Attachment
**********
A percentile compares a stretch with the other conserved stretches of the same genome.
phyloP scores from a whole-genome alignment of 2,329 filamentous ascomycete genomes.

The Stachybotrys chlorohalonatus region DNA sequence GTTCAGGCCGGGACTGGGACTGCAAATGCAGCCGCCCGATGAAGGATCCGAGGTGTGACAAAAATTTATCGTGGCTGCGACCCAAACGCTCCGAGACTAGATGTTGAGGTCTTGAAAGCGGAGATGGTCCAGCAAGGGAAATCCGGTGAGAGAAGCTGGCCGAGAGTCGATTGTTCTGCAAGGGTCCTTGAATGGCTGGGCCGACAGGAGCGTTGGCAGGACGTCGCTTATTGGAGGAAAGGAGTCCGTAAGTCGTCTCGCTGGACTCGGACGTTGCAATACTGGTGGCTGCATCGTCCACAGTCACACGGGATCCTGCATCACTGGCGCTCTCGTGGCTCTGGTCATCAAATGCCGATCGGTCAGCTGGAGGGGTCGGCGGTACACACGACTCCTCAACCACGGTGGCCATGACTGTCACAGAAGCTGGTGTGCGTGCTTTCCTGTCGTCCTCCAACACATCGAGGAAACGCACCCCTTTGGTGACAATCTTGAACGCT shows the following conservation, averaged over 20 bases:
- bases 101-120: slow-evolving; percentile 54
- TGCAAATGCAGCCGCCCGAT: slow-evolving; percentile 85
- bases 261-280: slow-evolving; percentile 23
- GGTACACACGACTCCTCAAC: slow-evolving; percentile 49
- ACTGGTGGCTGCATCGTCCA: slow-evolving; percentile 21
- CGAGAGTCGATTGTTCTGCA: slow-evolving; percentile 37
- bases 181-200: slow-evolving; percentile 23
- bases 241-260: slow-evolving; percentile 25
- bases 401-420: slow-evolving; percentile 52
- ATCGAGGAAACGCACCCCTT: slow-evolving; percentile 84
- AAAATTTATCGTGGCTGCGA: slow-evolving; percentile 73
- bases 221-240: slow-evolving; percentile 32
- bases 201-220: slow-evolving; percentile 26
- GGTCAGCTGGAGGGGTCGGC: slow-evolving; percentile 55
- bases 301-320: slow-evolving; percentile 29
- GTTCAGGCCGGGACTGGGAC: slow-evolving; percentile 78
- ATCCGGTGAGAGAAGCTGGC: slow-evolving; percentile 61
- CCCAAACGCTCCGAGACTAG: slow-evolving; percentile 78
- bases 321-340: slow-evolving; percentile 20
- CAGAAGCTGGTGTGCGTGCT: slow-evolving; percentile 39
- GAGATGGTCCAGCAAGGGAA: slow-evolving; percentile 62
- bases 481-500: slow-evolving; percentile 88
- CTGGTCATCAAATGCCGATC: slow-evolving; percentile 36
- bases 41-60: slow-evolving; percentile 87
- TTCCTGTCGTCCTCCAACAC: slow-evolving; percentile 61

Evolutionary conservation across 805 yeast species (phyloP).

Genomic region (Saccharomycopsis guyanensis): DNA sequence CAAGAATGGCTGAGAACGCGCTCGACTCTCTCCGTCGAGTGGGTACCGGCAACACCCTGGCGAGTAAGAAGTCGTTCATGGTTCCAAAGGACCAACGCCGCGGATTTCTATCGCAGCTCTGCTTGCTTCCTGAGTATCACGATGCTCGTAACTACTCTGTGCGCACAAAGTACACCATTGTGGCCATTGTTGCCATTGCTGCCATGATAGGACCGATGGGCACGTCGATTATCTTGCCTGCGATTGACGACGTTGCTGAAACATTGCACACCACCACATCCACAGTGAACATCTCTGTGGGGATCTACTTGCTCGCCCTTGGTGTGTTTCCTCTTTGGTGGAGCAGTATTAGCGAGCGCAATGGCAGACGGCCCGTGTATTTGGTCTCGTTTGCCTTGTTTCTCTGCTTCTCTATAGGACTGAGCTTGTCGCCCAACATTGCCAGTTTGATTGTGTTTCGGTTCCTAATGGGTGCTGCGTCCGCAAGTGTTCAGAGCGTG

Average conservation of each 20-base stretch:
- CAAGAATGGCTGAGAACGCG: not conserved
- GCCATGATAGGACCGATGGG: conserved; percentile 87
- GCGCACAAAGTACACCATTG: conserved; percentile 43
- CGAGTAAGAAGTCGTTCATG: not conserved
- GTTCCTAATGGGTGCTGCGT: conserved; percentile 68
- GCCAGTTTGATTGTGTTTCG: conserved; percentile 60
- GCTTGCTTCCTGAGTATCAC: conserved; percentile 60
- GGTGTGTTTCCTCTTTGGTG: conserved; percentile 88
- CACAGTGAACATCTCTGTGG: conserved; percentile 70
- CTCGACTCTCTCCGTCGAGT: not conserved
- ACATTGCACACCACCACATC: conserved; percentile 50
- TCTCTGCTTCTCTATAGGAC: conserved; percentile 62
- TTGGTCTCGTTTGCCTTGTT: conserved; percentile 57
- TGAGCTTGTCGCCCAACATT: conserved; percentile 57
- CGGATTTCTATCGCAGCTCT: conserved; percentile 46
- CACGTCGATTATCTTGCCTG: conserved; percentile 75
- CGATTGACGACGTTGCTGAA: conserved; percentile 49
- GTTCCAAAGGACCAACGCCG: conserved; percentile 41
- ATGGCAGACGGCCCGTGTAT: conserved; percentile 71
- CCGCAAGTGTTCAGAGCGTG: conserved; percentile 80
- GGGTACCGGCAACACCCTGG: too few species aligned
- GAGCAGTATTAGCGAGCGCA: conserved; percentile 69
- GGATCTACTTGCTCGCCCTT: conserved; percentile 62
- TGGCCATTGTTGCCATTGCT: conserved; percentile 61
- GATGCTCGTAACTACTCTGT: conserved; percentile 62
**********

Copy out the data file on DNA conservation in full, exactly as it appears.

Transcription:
A percentile compares a stretch with the other conserved stretches of the same genome.
phyloP scores from a whole-genome alignment of 2,329 filamentous ascomycete genomes.

The Stachybotrys chlorohalonatus region DNA sequence GTTCAGGCCGGGACTGGGACTGCAAATGCAGCCGCCCGATGAAGGATCCGAGGTGTGACAAAAATTTATCGTGGCTGCGACCCAAACGCTCCGAGACTAGATGTTGAGGTCTTGAAAGCGGAGATGGTCCAGCAAGGGAAATCCGGTGAGAGAAGCTGGCCGAGAGTCGATTGTTCTGCAAGGGTCCTTGAATGGCTGGGCCGACAGGAGCGTTGGCAGGACGTCGCTTATTGGAGGAAAGGAGTCCGTAAGTCGTCTCGCTGGACTCGGACGTTGCAATACTGGTGGCTGCATCGTCCACAGTCACACGGGATCCTGCATCACTGGCGCTCTCGTGGCTCTGGTCATCAAATGCCGATCGGTCAGCTGGAGGGGTCGGCGGTACACACGACTCCTCAACCACGGTGGCCATGACTGTCACAGAAGCTGGTGTGCGTGCTTTCCTGTCGTCCTCCAACACATCGAGGAAACGCACCCCTTTGGTGACAATCTTGAACGCT shows the following conservation, averaged over 20 bases:
- bases 101-120: slow-evolving; percentile 54
- TGCAAATGCAGCCGCCCGAT: slow-evolving; percentile 85
- bases 261-280: slow-evolving; percentile 23
- GGTACACACGACTCCTCAAC: slow-evolving; percentile 49
- ACTGGTGGCTGCATCGTCCA: slow-evolving; percentile 21
- CGAGAGTCGATTGTTCTGCA: slow-evolving; percentile 37
- bases 181-200: slow-evolving; percentile 23
- bases 241-260: slow-evolving; percentile 25
- bases 401-420: slow-evolving; percentile 52
- ATCGAGGAAACGCACCCCTT: slow-evolving; percentile 84
- AAAATTTATCGTGGCTGCGA: slow-evolving; percentile 73
- bases 221-240: slow-evolving; percentile 32
- bases 201-220: slow-evolving; percentile 26
- GGTCAGCTGGAGGGGTCGGC: slow-evolving; percentile 55
- bases 301-320: slow-evolving; percentile 29
- GTTCAGGCCGGGACTGGGAC: slow-evolving; percentile 78
- ATCCGGTGAGAGAAGCTGGC: slow-evolving; percentile 61
- CCCAAACGCTCCGAGACTAG: slow-evolving; percentile 78
- bases 321-340: slow-evolving; percentile 20
- CAGAAGCTGGTGTGCGTGCT: slow-evolving; percentile 39
- GAGATGGTCCAGCAAGGGAA: slow-evolving; percentile 62
- bases 481-500: slow-evolving; percentile 88
- CTGGTCATCAAATGCCGATC: slow-evolving; percentile 36
- bases 41-60: slow-evolving; percentile 87
- TTCCTGTCGTCCTCCAACAC: slow-evolving; percentile 61

Evolutionary conservation across 805 yeast species (phyloP).

Genomic region (Saccharomycopsis guyanensis): DNA sequence CAAGAATGGCTGAGAACGCGCTCGACTCTCTCCGTCGAGTGGGTACCGGCAACACCCTGGCGAGTAAGAAGTCGTTCATGGTTCCAAAGGACCAACGCCGCGGATTTCTATCGCAGCTCTGCTTGCTTCCTGAGTATCACGATGCTCGTAACTACTCTGTGCGCACAAAGTACACCATTGTGGCCATTGTTGCCATTGCTGCCATGATAGGACCGATGGGCACGTCGATTATCTTGCCTGCGATTGACGACGTTGCTGAAACATTGCACACCACCACATCCACAGTGAACATCTCTGTGGGGATCTACTTGCTCGCCCTTGGTGTGTTTCCTCTTTGGTGGAGCAGTATTAGCGAGCGCAATGGCAGACGGCCCGTGTATTTGGTCTCGTTTGCCTTGTTTCTCTGCTTCTCTATAGGACTGAGCTTGTCGCCCAACATTGCCAGTTTGATTGTGTTTCGGTTCCTAATGGGTGCTGCGTCCGCAAGTGTTCAGAGCGTG

Average conservation of each 20-base stretch:
- CAAGAATGGCTGAGAACGCG: not conserved
- GCCATGATAGGACCGATGGG: conserved; percentile 87
- GCGCACAAAGTACACCATTG: conserved; percentile 43
- CGAGTAAGAAGTCGTTCATG: not conserved
- GTTCCTAATGGGTGCTGCGT: conserved; percentile 68
- GCCAGTTTGATTGTGTTTCG: conserved; percentile 60
- GCTTGCTTCCTGAGTATCAC: conserved; percentile 60
- GGTGTGTTTCCTCTTTGGTG: conserved; percentile 88
- CACAGTGAACATCTCTGTGG: conserved; percentile 70
- CTCGACTCTCTCCGTCGAGT: not conserved
- ACATTGCACACCACCACATC: conserved; percentile 50
- TCTCTGCTTCTCTATAGGAC: conserved; percentile 62
- TTGGTCTCGTTTGCCTTGTT: conserved; percentile 57
- TGAGCTTGTCGCCCAACATT: conserved; percentile 57
- CGGATTTCTATCGCAGCTCT: conserved; percentile 46
- CACGTCGATTATCTTGCCTG: conserved; percentile 75
- CGATTGACGACGTTGCTGAA: conserved; percentile 49
- GTTCCAAAGGACCAACGCCG: conserved; percentile 41
- ATGGCAGACGGCCCGTGTAT: conserved; percentile 71
- CCGCAAGTGTTCAGAGCGTG: conserved; percentile 80
- GGGTACCGGCAACACCCTGG: too few species aligned
- GAGCAGTATTAGCGAGCGCA: conserved; percentile 69
- GGATCTACTTGCTCGCCCTT: conserved; percentile 62
- TGGCCATTGTTGCCATTGCT: conserved; percentile 61
- GATGCTCGTAACTACTCTGT: conserved; percentile 62